# Tri-angled Trig

If $\theta+\phi+\psi=\tfrac{1}{2}\pi,$ show that $$ \sin^{2}\theta+\sin^{2}\phi+\sin^{2}\psi+2\sin\theta\sin\phi\sin\psi=1. $$ *Below are some hints about how you might approach this part of the question.*

Can you express $\cos \left(\frac{\pi} 2 - \alpha \right)$ in another way? It might help to sketch $\cos x$ and $\sin x$ in the range $0 \le x \le \frac{\pi} 2$. Can you apply this when $\alpha = \psi$?

What is the value of $\sin(\theta+ \phi + \psi)$?

There is more than one way to solve this problem, so you might not find all of the above helpful for your method, and you might need other identities as well!

By taking $\theta=\phi=\tfrac{1}{5}\pi$ in this equation, or otherwise, show that $\sin\tfrac{1}{10}\pi$ satisfies the equation $$ 8x^{3}+8x^{2}-1=0. $$ *Again, here are some hints.*

The algebra is slightly easier if you start by using $[\sin 2 \psi]^2=[2 \sin \psi \cos \psi]^2 $.

You will probably end up with a quintic (polynomial of degree 5). This can be factorised so that one of the brackets is equal to the required cubic. You can use long division of polynomials if you want, but "inspection" is quicker and less error prone here!

*Based on STEP Mathematics I, 1991, Q1. Question reproduced by kind permission of Cambridge Assessment Group Archives. The question remains Copyright University of Cambridge Local Examinations Syndicate ("UCLES"), All rights reserved.*

**Show that $\sin\theta+\sin\phi+\sin\psi=1$**

Leo from Stowe School, Edward from Sir William Robertson Academy and James from St Bernards all began from $\sin{(\theta+\phi+\psi)}=1.$ This is James's work (click on the image to open a larger version):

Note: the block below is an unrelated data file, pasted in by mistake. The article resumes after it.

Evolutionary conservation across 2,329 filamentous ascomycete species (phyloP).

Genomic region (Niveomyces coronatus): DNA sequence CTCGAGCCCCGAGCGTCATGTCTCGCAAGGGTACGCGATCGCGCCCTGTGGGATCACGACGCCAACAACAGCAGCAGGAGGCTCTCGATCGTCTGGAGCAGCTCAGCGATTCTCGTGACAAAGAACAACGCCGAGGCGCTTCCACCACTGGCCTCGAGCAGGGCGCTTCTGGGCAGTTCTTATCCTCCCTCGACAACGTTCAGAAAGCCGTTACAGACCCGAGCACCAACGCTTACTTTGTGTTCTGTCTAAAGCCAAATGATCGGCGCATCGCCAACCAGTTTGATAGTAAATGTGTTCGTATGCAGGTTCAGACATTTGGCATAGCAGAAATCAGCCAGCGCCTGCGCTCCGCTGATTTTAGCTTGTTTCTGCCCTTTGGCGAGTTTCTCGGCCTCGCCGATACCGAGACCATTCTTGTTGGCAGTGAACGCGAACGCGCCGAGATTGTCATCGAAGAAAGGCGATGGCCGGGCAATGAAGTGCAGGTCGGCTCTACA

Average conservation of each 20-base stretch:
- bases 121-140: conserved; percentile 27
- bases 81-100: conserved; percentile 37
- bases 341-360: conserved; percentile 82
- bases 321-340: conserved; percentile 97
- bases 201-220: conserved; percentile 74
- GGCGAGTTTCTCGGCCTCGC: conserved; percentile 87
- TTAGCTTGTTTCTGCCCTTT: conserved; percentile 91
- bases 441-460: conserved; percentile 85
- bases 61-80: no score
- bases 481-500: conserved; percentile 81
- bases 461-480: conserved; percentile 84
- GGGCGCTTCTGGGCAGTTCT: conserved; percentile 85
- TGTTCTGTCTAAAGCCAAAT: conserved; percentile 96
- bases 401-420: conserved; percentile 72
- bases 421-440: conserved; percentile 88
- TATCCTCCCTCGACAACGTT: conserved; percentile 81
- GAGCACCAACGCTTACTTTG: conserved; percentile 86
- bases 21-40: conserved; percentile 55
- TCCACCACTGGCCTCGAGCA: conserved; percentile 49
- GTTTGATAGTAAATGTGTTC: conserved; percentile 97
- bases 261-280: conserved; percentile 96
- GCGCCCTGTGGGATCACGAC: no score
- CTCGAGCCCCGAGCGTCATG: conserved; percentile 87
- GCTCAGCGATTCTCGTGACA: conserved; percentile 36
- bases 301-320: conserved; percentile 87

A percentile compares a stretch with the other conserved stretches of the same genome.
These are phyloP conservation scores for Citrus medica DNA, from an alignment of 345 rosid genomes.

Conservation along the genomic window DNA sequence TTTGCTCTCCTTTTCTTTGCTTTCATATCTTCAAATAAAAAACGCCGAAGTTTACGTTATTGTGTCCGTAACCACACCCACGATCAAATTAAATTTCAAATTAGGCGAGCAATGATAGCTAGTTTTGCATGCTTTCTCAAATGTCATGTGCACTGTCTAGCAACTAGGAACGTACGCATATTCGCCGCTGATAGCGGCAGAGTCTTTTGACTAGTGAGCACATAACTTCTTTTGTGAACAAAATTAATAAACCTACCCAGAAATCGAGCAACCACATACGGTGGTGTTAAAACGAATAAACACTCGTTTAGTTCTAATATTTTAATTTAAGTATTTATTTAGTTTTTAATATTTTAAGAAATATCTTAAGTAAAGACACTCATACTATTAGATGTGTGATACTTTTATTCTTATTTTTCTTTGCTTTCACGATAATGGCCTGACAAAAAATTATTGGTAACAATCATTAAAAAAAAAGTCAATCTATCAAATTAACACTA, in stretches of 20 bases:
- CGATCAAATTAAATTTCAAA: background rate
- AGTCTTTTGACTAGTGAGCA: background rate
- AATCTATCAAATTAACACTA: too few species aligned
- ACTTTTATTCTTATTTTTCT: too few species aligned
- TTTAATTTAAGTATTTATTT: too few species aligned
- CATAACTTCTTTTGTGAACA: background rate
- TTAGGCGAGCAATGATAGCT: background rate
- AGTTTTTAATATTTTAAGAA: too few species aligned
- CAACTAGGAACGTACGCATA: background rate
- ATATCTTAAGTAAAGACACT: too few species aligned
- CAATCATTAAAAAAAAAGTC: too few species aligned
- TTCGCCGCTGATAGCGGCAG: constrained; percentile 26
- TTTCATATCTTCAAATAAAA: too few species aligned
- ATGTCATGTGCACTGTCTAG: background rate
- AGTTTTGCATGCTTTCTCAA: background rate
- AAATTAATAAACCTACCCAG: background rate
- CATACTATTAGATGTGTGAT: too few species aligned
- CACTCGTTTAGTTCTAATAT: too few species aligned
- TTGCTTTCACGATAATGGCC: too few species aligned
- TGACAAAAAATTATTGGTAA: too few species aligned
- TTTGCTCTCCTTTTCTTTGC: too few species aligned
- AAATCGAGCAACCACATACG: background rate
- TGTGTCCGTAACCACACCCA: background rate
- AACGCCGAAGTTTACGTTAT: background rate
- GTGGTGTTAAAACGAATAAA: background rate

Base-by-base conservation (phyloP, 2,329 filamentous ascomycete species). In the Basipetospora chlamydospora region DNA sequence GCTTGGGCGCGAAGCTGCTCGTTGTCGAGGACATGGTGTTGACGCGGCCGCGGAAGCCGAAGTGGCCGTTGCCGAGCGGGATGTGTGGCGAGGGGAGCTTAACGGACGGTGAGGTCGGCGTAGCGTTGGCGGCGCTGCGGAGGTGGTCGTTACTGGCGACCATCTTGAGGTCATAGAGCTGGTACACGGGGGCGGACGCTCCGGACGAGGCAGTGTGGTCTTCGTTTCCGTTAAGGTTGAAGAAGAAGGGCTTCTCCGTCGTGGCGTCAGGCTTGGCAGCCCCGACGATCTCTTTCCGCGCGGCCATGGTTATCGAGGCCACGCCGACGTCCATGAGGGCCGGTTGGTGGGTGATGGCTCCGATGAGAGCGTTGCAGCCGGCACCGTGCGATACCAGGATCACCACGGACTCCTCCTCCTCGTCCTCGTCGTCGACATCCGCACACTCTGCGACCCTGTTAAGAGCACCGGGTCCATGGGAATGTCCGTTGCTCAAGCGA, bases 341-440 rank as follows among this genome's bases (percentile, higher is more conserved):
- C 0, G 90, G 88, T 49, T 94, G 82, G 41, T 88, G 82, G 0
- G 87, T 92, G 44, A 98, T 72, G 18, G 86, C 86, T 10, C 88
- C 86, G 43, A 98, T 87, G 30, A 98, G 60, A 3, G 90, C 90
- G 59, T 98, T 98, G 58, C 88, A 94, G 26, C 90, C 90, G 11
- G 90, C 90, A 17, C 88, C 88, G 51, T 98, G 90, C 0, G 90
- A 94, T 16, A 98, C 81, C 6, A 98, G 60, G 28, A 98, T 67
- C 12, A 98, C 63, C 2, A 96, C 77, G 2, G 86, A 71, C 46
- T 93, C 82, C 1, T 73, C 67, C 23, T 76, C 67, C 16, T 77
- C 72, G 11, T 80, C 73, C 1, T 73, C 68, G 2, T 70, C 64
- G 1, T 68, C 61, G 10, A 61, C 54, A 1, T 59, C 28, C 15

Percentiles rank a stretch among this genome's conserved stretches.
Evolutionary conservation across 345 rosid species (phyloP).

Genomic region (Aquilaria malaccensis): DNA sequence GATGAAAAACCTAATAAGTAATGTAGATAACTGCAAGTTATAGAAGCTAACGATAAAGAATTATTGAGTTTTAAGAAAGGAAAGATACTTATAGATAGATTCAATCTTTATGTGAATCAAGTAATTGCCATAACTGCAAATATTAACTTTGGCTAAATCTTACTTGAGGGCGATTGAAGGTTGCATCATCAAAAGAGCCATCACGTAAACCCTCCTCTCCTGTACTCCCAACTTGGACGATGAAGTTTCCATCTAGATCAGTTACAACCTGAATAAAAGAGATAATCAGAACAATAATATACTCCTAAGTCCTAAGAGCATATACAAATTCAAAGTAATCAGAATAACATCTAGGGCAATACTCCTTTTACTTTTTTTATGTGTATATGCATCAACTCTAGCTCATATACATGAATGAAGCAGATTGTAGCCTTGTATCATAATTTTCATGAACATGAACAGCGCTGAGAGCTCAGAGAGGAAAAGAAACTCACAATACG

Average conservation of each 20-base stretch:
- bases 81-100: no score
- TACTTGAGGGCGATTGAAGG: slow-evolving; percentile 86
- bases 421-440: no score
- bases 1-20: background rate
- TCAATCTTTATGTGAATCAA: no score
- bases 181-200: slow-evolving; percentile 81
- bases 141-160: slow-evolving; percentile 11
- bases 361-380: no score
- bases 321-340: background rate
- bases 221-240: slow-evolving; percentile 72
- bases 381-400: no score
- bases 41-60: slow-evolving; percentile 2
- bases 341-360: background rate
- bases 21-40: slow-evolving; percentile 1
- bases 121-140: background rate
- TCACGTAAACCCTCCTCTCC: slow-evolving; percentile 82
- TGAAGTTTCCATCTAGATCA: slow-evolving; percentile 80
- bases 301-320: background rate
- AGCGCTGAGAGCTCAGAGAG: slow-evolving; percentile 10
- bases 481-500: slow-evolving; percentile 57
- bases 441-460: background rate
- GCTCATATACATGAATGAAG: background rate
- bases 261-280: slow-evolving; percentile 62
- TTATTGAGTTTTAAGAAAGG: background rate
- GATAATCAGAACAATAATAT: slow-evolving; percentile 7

Joshua from Bohunt Sixth Form and Dylan from Brooke Weston used the substitution $\psi=\frac\pi2-\theta-\phi.$ This is Dylan's work (click on the image to open a larger version):

Dibyadeep from Greenhill School in the USA split the sines up in a different way, and wrote up the results in the format of a paper. Click here to download Dibyadeep's paper, which also includes the second part of the problem.

**Show that $\sin{\frac\pi{10}}$ satisfies the equation $8x^3+8x^2-1=0$**

Leo, Joshua, Dylan, James and Edward all solved the second part of the problem by substituting $\sin\frac\pi{10}$ as $x$ (or $s$), expanding and factorising. Leo and Dylan factorised by inspection. Here is Leo's work:

Dylan was a bit more explicit about the facotrising. Click to see some of Dylan's work.

Joshua, James and Edward used the factor theorem, and Edward used polynomial long division to factorise the quintic. Here is some of Edward's work:

Dibyadeep didn't need to factorise at all, because at this point in Dibyadeep's working, $1-x^2$ was written as $\cos^2\frac\pi{10}.$ Click here to download Dibyadeep's paper.

### Why do this problem?

This problem requires students to keep track of an extended algebraic argument, and provides the opportunity to talk about layout of solutions (such as "one equal sign per line, all equal signs aligned").

Students will need to be resilient as the solution method is not entirely clear, and the problem required quite a lot of trigonometric manipulation in order to solve it.

### Key questions

- What do we know?
- What is special about $\dfrac{\pi} 2$?
- Which trig relationships might be helpful?
- Can you relate $\sin(\theta + \phi)$ to a trig function involving $\psi$?